Is there not a clear application here? Do not our genuine acts of worship and sacrifice transcend time and space? Are they not the gold, silver, and precious stones that endure?

Application:

This morning we dealt with the importance of worship, and now we have considered the importance of sacrifice. On this 21st anniversary of Mt. Cathedral Community Baptist Church, it has been my intention to remind us of what matters most – worship and sacrifice. From these comes our service, but never apart from them.

May God help us to be ever found worshipping and offering ourselves as living sacrifices in His service. I close this special day with a poem by Charles Thomas Studd, the British cricketer and missionary to China.

Only One Life – By C.T. Studd

Two little lines I heard one day,

Traveling along life’s busy way;

Bringing conviction to my heart,

And from my mind would not depart;

Only one life, ’twill soon be past,

Only what’s done for Christ will last.

 

Only one life, yes only one,

Soon will its fleeting hours be done;

Then, in ‘that day’ my Lord to meet,

And stand before His Judgement seat;

Only one life, ’twill soon be past,

Only what’s done for Christ will last.

 

Only one life, the still small voice,

Gently pleads for a better choice

Bidding me selfish aims to leave,

And to God’s holy will to cleave;

Only one life, ’twill soon be past,

Only what’s done for Christ will last.

 

Only one life, a few brief years,

Each with its burdens, hopes, and fears;

Each with its clays I must fulfil,

living for self or in His will;

Only one life, ’twill soon be past,

Only what’s done for Christ will last.

 

When this bright world would tempt me sore,

When Satan would a victory score;

When self would seek to have its way,

Then help me Lord with joy to say;

Only one life, ’twill soon be past,

Only what’s done for Christ will last.

 

Give me Father, a purpose deep,

In joy or sorrow Thy word to keep;

Faithful and true what e’er the strife,

Pleasing Thee in my daily life;

Only one life, ’twill soon be past,

Only what’s done for Christ will last.

 

Oh let my love with fervour burn,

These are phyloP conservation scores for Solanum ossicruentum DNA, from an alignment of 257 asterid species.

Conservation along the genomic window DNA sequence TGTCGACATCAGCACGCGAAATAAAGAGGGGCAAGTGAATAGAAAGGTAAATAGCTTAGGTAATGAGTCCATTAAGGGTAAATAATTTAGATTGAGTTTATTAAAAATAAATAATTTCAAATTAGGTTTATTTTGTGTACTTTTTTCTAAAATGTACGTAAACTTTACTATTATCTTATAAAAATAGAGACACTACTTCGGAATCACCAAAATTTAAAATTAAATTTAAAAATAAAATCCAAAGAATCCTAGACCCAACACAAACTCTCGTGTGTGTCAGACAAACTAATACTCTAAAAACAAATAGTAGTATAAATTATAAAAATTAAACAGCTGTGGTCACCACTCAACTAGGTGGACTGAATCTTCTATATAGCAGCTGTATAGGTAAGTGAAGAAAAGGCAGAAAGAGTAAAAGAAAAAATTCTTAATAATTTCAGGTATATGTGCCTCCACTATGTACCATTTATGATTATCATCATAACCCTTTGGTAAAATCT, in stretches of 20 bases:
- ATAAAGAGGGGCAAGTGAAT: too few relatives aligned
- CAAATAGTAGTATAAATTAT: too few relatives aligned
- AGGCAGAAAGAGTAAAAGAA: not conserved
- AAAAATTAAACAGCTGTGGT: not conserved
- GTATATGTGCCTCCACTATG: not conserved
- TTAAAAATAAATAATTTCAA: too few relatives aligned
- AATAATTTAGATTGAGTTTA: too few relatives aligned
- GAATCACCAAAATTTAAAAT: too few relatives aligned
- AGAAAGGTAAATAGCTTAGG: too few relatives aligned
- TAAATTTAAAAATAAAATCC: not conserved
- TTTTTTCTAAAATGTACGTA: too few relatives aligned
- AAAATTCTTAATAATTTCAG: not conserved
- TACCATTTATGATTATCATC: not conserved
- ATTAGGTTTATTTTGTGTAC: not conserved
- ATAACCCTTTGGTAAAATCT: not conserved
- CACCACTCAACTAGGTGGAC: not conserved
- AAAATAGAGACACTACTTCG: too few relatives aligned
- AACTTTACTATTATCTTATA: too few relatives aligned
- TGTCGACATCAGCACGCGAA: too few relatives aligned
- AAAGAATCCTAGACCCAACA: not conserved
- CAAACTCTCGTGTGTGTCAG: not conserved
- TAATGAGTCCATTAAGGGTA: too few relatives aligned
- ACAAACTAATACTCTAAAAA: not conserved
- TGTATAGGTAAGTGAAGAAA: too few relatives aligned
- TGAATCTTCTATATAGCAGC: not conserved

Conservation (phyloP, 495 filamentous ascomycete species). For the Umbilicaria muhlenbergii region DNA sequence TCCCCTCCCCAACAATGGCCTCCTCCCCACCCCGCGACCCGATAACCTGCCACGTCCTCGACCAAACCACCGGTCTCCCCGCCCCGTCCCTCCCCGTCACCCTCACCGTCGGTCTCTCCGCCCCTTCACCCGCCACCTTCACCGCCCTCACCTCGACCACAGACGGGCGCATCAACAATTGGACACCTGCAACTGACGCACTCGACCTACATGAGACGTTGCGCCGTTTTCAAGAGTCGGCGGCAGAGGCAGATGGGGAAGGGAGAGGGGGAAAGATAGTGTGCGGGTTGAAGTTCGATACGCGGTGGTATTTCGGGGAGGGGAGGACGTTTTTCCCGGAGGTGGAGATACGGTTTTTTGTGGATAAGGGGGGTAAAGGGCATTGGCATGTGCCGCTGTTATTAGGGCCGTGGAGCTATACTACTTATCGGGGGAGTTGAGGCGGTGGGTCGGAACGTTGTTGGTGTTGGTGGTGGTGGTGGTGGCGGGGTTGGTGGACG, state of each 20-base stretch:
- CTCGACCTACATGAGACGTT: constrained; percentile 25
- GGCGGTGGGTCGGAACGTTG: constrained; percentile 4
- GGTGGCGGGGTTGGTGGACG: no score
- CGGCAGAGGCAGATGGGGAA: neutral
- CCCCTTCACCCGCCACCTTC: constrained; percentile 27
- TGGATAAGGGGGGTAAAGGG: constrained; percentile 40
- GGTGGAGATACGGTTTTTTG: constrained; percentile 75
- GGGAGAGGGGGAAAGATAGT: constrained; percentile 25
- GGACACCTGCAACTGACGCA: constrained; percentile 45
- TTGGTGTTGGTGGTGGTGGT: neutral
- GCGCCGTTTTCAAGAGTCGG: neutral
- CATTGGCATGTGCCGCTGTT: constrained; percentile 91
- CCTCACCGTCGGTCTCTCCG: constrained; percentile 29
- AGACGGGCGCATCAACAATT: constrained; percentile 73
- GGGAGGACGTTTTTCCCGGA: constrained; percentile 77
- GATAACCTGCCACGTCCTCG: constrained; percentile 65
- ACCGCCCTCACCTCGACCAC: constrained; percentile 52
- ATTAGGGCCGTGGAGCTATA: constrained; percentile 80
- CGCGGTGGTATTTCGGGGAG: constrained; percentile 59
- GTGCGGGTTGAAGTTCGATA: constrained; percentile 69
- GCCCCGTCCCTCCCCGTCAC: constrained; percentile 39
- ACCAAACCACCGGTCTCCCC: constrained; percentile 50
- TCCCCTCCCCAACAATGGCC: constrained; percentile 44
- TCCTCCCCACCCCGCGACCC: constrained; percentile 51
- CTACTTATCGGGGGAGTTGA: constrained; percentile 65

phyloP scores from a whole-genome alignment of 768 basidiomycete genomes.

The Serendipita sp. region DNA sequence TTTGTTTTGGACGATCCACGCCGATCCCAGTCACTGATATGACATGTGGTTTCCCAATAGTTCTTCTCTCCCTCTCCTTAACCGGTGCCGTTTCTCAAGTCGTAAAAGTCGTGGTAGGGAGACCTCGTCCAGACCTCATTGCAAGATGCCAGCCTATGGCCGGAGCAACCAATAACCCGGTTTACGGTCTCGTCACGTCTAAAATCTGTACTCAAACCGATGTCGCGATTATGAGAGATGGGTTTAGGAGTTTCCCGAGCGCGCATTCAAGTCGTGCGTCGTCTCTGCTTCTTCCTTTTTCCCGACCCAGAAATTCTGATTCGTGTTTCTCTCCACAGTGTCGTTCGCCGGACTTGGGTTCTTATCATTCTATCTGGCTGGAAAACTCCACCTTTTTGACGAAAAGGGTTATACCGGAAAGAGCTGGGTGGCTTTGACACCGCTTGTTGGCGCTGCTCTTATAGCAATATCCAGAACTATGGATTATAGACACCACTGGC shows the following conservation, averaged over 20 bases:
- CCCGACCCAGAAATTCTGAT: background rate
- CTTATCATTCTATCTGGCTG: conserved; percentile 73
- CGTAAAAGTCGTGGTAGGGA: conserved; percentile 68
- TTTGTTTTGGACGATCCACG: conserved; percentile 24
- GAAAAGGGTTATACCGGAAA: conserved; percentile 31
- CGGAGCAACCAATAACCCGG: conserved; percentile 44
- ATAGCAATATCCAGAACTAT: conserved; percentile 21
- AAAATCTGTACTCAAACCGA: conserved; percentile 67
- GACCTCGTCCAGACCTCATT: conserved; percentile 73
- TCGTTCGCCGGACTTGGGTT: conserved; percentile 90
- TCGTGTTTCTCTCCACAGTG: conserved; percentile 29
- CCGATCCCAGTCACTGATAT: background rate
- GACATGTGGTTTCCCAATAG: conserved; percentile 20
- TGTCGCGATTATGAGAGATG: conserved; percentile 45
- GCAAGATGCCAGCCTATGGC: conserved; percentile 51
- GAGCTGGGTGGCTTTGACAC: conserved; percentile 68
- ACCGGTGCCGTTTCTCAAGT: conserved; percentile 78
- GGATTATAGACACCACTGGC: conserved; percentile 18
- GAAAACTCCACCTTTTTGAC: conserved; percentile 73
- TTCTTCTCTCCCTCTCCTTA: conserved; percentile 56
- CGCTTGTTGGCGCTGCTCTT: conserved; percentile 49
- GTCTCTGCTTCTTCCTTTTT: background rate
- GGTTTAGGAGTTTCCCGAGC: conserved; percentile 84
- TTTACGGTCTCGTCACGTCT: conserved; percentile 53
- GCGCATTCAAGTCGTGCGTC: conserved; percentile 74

And from the world now let me turn;

Living for Thee, and Thee alone,

Bringing Thee pleasure on Thy throne;

Only one life, ’twill soon be past,

Only what’s done for Christ will last.

 

Only one life, yes only one,

Now let me say, “Thy will be done”;

And when at last I’ll hear the call,

I know I’ll say “twas worth it all”;

Only one life,’twill soon be past,

Only what’s done for Christ will last.

 



Lessons from a Dinner Party: The Priority of Worship & Communion with Christ

TEXT: Luke 10:38-42

Introduction

Last week was Vision Sunday. During that service we were greatly encouraged to hear from different people in our church as they presented the areas of ministry that they will oversee this year. It is certainly an exciting time in the life of our church.

As I considered this throughout the week, I was both cheerfully optimistic and soberly contemplative. Let me explain. My heart is full of joy at the thought of people willingly entering into service for the Lord, but at the same time I am very aware that ministry can be a distraction from the most important thing – fellowship, worship, and communion with Christ.

We have spoken a lot about balance in recent days, and this message will again help us find the “centre of the see-saw” when it comes to worship and service.

Last week we deployed many people into areas of ministry and this message is timely because it will help us to understand how worship must precede service if it is to be honouring to the Lord.

Join me as I preach the first in a two-part series today entitled: Lessons from a Dinner Party #1: The Priority of Worship & Communion with Christ. Read more…